In April 2022, the General Assembly passed HB 9, setting charter school funding and deadlines for pilot charters in Jefferson County and northern Kentucky. In August, our blog series summarized those rules and identified a few puzzles.
There have been some new developments, so here’s a quick briefing on updated regulations, Northern Kentucky University’s board decision not to take on a charter role, the lack of Jefferson County applications, new charter litigation, and the arrival of a Madison County charter school application.
What’s in the new regulations?
In October, the Kentucky Board of Education amended state charter school regulations. Although KBE regulations can change operating rules for state initiatives, these amendments simply added what House Bill 9 required and deletes some terms that HB 9 removed from state law.
Emergency versions of the amended regulations are in effect now. KBE adopted the emergency versions to provide clarity for charter applications to be filed early in 2023. Permanent versions will move more slowly through a legislative review process.
How will Northern Kentucky authorize a charter school?
The Northern Kentucky University board will not become a charter school authorizer. HB 9 gave them 1/2/2023 deadline to opt into that role, but the board’s December 2022 meeting, no director made a motion to take it up.
Concerns listed in an NKU press release included “lack of start-up funding available to the authorizer,” the approval timeline, legal costs and “the financial viability of a small-scale charter schools”operation.
Since NKU bowed out, a charter must be authorized in Kenton or Campbell County by 7/1/2024, approved by a collective of 22 school board members: two each from Bellevue, Campbell, Covington, Dayton, Erlanger-Elsmere, Fort Thomas, Kenton, Ludlow, Newport, and Southgate.
When will Jefferson County authorize a charter?
In January, no one applied to form a Jefferson County charter school. 1/23/23 was the JCPS board’s deadline to apply for a 2024-25 opening date. House Bill 9 calls for that board to approve a charter by 7/1/23, but approval seems impossible without any applications.
Earlier, Dr. Veda Pendleton had filed a notice of intent for a “LYCEE of Louisville” charter, listing its mission, governing board, and enrollment plan, but she did not file a full application by 1/23/23.
How will litigation affect authorization?
In December, the Kentucky Supreme Court ruled that “education opportunity accounts” violated state constitutional rules. Though not about charter schools, the ruling may set precedent for K-12 funding cases.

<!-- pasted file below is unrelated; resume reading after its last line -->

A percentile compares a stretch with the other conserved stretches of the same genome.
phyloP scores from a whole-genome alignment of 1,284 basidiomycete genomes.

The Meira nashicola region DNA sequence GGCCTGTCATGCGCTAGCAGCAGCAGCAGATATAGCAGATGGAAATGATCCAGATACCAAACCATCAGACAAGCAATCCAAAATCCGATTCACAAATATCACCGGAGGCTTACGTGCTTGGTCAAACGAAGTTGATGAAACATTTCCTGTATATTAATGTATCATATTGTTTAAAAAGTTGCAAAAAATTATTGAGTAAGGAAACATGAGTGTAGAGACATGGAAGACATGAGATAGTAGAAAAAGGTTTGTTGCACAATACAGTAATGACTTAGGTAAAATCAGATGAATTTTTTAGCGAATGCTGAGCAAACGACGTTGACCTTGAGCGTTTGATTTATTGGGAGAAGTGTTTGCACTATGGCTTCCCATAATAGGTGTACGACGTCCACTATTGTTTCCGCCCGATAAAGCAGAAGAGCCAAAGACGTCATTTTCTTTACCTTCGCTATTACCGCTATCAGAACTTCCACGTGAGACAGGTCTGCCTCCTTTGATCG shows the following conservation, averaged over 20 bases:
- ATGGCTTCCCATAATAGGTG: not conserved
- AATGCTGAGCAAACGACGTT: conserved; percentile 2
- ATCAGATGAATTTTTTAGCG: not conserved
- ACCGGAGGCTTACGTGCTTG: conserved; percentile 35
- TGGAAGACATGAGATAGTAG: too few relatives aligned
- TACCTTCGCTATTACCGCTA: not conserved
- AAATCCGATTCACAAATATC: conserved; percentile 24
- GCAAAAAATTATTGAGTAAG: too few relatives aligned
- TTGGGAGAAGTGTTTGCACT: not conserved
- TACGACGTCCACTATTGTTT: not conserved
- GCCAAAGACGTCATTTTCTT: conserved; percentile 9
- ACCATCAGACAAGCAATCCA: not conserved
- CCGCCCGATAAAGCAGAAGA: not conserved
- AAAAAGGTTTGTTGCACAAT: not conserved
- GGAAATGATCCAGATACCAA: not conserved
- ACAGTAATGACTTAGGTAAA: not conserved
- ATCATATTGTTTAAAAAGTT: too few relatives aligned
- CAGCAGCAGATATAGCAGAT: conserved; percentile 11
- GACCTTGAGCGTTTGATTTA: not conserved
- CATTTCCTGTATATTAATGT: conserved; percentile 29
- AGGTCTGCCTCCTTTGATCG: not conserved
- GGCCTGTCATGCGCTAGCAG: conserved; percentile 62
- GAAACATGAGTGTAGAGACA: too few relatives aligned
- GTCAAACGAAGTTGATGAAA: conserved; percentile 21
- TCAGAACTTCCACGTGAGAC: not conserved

In January, the Council for Better Education, joined by Jefferson and Dayton school boards, filed suit saying that charter funding violates Kentucky’s constitutio.
Litigation like the new charter case will take months for initial motions, followed by hearings, briefings, a ruling, and appeals. The case may or may not be resolved in time for charter schools to open with clear financial resources in the summer/fall of 2024.
Will Madison County be the first Kentucky authorizer?
In January, Madison County did receive a charter application. Gus LaFontaine, co-founder of LaFontaine Preparatory School and LaFontaine Early Learning Center, said his planned school will lower class sizes and raise teacher pay.
Madison County has more than 7,500 students, so the board cannot block the application by refusing a memorandum of agreement. Instead, the board must act on the application within 60 days. If the board finds deficiencies, the applicant can ask for another 60 days to fix those problems.
Taking all these developments together, Kentucky may open one charter school in 2024 in Madison County. That said a second charter is now looking unlikely until at least 2025.
For our fuller analysis, download “Charter Schools: Some Kentucky Questions and Answers.” We’ve compiled our May 2022 series and this February 2023 update to get the basics of Kentucky rules all in one document. To put the whole series in context, here’s a central point from Brigitte Blom’s post starting of this coverage:
“The Prichard Committee does not support or oppose charter schools for themselves. Our goal is excellence with equity in public education. In our 2014 report, we highlighted evidence that some charter schools have successfully contributed to moving forward on that agenda, as well as noting evidence that many charter schools do not help much and some moved students in the wrong direction. As Kentucky is positioned to open some charter schools in the near future, our focus remains the same: we want excellence and equity for all Kentucky students, and we’ll press for charter schools to be part of achieving that goal. We plan to be serious about quality and serious about diversity, equity, inclusion and belonging –for Kentucky public charter schools along with all the other public schools that serve our students and build our shared future.”